Type of Medium: Electronic Resource
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  • 5
    ISSN: 1433-2965
    Keywords: Key words:Age – Architecture – Bone mass – Geometry – Hip – Men and women – Reproducibility
    Source: Springer Online Journal Archives 1860-2000
    Topics: Medicine
    Notes: Abstract: Bone mass and structure at the proximal femur are important predictors of hip fracture. The aims of this study were to compare in a large sample of elderly men and women the precision of measurements of bone mass and structure at multiple sites at the proximal femur, to examine their interrelationships, to establish their relationships with age and body size, and to examine criteria for defining geometric and architectural variables in bone structure. Women (n= 336) and men (n= 141) over the age of 60 years were studied cross-sectionally. Bone mineral density (BMD) and content (BMC) at the proximal femur were measured in duplicate by dual-energy X-ray absorptiometry (DXA). Shaft and total upper femur (hip) sites in addition to femoral neck, Ward's triangle and trochanter were measured. Structural variables, measured from radiographs and from DXA images, including cortical thickness at calcar femorale, lateral cortex and mid-femur, width of the femur and medulla, Singh grade, hip and femoral axis length, femoral head and neck width and the center of mass of the femoral neck. BMD and BMC had high reproducibility and there were significant differences in reproducibility across sites. Among sites, total upper femur and shaft had the highest reproducibility. Duplicate measurements substantially improved reliability of the measurement and are recommended when the value is close to a diagnostic level or when it will be used to establish rates of change. Reproducibility of structural variables was also high except for the lateral cortex, center of mass and Singh grade. Variance due to measurement error did not change with either age or gender. Women were significantly different from men, after controlling for differences in body size, in all variables except Singh grade and medulla width. BMD and BMC were negatively related to age and positively to body size. Structural variables examined in relation to age and body size fell into two categories. The first comprised variables that were not age-related but were body-size-related, suggesting that they could be classified as geometric variables. The second comprised variables that were both body-size-related and age-related, suggesting that they could be classified as architectural variables. Using these criteria, calcar and lateral cortex were architectural variables, whereas shaft width, hip and femoral axis length, femoral head and neck width, and center of mass were geometric in both men and women. In women, shaft cortex width and medulla width were age-related, whereas in men they were not. Singh grade showed no consistent pattern with age or body size in women and men.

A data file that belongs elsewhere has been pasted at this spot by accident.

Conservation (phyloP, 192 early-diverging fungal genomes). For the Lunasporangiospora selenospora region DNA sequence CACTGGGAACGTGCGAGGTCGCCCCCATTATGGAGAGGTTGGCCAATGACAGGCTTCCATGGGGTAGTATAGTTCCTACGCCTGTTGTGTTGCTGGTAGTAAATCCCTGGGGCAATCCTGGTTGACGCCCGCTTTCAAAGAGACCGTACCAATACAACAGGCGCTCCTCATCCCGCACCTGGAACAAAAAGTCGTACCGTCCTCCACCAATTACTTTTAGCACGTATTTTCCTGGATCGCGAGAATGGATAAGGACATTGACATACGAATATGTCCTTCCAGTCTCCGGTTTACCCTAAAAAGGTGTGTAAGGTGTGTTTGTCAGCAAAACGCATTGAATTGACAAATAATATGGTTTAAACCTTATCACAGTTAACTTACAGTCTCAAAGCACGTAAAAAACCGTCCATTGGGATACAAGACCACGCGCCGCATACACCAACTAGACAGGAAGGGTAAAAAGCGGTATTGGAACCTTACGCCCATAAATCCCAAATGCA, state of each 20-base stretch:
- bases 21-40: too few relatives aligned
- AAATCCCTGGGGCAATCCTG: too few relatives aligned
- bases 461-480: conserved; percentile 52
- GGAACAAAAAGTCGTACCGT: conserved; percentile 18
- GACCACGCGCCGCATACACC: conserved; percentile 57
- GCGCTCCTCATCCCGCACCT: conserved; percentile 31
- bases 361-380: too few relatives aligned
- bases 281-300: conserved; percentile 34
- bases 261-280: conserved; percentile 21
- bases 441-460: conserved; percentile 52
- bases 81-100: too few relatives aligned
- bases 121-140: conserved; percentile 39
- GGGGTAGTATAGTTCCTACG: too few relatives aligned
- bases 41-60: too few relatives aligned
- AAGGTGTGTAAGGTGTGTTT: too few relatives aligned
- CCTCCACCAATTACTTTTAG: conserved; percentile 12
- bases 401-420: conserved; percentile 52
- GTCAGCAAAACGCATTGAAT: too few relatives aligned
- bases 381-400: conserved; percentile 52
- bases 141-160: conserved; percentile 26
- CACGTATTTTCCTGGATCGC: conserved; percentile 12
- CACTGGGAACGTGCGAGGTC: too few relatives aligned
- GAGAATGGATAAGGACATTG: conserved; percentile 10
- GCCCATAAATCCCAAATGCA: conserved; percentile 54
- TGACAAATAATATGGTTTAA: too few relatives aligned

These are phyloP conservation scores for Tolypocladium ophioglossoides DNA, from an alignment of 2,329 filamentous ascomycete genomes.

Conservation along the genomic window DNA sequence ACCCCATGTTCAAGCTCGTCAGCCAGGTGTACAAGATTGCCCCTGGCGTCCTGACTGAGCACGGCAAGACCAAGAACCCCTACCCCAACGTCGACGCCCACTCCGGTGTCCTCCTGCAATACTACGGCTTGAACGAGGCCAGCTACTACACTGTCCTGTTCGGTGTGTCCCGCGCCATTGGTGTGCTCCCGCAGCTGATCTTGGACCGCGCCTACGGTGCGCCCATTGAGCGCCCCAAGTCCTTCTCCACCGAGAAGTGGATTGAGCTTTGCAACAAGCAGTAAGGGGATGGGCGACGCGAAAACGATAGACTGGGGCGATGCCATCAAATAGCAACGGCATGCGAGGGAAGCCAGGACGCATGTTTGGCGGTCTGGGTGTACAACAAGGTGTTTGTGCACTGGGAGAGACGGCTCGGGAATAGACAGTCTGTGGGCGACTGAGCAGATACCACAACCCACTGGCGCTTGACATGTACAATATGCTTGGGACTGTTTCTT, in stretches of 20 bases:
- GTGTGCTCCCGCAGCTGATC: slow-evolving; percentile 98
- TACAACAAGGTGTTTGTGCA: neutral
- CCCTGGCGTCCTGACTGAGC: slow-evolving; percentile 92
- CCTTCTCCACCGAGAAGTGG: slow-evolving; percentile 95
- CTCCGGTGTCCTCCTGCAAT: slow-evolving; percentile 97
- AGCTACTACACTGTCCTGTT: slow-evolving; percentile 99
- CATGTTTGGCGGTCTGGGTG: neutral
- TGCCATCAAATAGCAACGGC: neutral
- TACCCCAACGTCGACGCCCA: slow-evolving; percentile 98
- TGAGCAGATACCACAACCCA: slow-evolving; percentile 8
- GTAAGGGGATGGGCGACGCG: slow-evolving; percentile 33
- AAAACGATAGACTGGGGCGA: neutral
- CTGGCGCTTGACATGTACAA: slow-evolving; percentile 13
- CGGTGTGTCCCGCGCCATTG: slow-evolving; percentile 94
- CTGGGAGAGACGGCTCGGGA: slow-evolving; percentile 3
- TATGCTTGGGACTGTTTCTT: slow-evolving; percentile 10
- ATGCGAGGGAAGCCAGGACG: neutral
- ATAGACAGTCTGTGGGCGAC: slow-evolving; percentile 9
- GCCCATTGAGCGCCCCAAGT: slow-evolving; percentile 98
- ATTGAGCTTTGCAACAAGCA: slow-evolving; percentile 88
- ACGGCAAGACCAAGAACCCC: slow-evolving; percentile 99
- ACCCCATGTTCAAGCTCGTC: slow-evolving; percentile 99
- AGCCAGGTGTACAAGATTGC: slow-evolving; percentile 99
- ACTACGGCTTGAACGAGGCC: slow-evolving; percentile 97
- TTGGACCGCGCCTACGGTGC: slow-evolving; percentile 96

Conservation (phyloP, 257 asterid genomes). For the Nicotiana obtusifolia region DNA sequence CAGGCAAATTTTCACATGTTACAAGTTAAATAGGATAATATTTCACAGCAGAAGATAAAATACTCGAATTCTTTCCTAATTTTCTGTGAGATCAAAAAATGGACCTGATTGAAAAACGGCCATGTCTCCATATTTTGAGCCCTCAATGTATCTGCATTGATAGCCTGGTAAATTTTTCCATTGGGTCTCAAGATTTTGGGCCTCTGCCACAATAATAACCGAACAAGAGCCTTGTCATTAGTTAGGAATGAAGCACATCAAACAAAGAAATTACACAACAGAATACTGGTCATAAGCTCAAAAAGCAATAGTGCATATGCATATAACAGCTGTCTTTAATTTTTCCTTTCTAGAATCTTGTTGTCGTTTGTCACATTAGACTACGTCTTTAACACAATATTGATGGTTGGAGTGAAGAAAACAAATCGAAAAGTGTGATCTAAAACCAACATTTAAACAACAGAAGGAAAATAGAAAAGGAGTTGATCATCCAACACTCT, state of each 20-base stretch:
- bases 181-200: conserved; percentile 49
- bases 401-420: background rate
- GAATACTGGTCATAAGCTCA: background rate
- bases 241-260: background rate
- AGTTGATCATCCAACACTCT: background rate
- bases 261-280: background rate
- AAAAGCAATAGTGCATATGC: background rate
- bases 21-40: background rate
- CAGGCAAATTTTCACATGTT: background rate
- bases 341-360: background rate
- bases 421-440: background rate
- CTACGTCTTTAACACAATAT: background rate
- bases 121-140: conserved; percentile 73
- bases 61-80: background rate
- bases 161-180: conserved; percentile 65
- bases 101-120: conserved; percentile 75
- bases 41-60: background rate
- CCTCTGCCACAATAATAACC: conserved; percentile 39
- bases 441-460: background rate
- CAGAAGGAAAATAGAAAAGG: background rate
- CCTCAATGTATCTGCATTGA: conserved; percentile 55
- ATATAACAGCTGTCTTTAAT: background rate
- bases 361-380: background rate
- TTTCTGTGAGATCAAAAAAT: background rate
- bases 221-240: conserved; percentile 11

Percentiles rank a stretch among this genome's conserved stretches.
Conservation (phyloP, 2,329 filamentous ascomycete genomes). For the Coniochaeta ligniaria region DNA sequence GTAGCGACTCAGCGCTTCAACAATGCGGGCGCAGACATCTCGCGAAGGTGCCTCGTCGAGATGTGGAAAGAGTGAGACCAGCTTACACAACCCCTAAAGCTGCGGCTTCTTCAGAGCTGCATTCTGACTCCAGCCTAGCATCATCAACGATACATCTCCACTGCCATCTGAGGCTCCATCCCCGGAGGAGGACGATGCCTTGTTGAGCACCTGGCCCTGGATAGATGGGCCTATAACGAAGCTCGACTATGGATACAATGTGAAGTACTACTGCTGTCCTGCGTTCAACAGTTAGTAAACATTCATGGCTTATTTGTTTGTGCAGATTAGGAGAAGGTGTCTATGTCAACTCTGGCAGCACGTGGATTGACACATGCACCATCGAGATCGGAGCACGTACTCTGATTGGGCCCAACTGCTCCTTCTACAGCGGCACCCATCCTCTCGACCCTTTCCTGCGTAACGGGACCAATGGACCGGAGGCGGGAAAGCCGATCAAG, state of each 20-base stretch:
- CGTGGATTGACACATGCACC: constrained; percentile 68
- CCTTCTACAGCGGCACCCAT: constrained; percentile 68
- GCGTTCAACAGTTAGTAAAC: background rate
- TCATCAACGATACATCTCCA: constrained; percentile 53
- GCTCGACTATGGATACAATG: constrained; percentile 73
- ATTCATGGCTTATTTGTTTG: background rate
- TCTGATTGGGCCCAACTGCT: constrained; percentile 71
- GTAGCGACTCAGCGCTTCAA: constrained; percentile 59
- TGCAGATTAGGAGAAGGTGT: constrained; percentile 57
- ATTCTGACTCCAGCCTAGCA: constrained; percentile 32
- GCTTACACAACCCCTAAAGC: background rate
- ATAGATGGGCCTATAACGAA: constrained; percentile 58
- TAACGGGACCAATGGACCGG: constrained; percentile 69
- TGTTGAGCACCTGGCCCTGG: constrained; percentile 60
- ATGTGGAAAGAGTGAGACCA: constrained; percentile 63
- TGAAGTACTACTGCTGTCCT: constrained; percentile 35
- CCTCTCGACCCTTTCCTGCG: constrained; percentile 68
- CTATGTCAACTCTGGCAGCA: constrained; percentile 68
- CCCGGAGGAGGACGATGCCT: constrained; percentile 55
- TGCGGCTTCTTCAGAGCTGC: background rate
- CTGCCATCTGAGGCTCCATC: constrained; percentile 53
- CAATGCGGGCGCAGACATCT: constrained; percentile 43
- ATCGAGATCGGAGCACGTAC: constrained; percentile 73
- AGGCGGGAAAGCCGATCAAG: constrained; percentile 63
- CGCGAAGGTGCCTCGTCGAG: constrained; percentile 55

Type of Medium: Electronic Resource
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  • 6
    ISSN: 1433-2965
    Keywords: Bone density ; Femor geometry ; Genetics ; Twins
    Source: Springer Online Journal Archives 1860-2000
    Topics: Medicine
    Notes: Abstract To estimate genetic effects on femoral neck geometry and the distribution of bone mineral within the proximal femur a cross-sectional twin analysis was carried out at a university hospital that compared correlations in these traits in pairs of mono- and dizygo-tic female twins. Monozygotic (MZ, n=51 pairs, age 49.1±9.3 years) and dizygotic (DZ, n=26 pairs, age 45.7±11.3 years) twins were randomly selected from a larger sample of twins previously studied. Measurements of bone mineral density (BMD), femoral neck angles and length, cross-sectional area and moment of interia, the center of mass of the narrowest cross-section of the femoral neck, and BMDs of regions within the femoral neck were made. A summary index of the resistance of the femoral neck to forces experienced in a fall with impact on the greater trochanter (Fall Index, FI) was calculated. MZ pair intraclass correlations (rMZ) were significantly (p〈0.05) different from zero for all bone mass and femoral geometry variables (0.35〈rMZ〈0.82). DZ pair correlations (rDZ) were lower thanrMZ for all variables (0.04〈rDZ〈0.52) except femoral neck length (rDZ=0.38, rMZ=0.36). After adjustment for BMD of the femoral neck,rMZ was significantly greater thanrDZ, yielding high heritability estimates for regional BMDs (0.72〈H 2〈0.78), the center of mass of the femoral neck (H 2=0.70, −0.04 to 1.43 95% CI) and the resistance of the femoral neck to forces experienced in a fall (FI,H 2=0.94, 0.06 to 1.85 95% CI), but not for femoral neck length. Adjustments for age did not alter these findings. It is concluded that there are significant familial influences on the distribution of femoral bone mass and on the calculated structural strength of the proximal femur, but not on femoral neck length. If the assumptions of the twin model are correct, this is evidence for genetic factors influencing these traits.
    Type of Medium: Electronic Resource
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  • 7
    ISSN: 1420-9071
    Keywords: Ondansetron ; 5-hydroxytryptamine3 receptors ; cold-restraint stress ; mucosal ulcers ; mast cells ; rat stomachs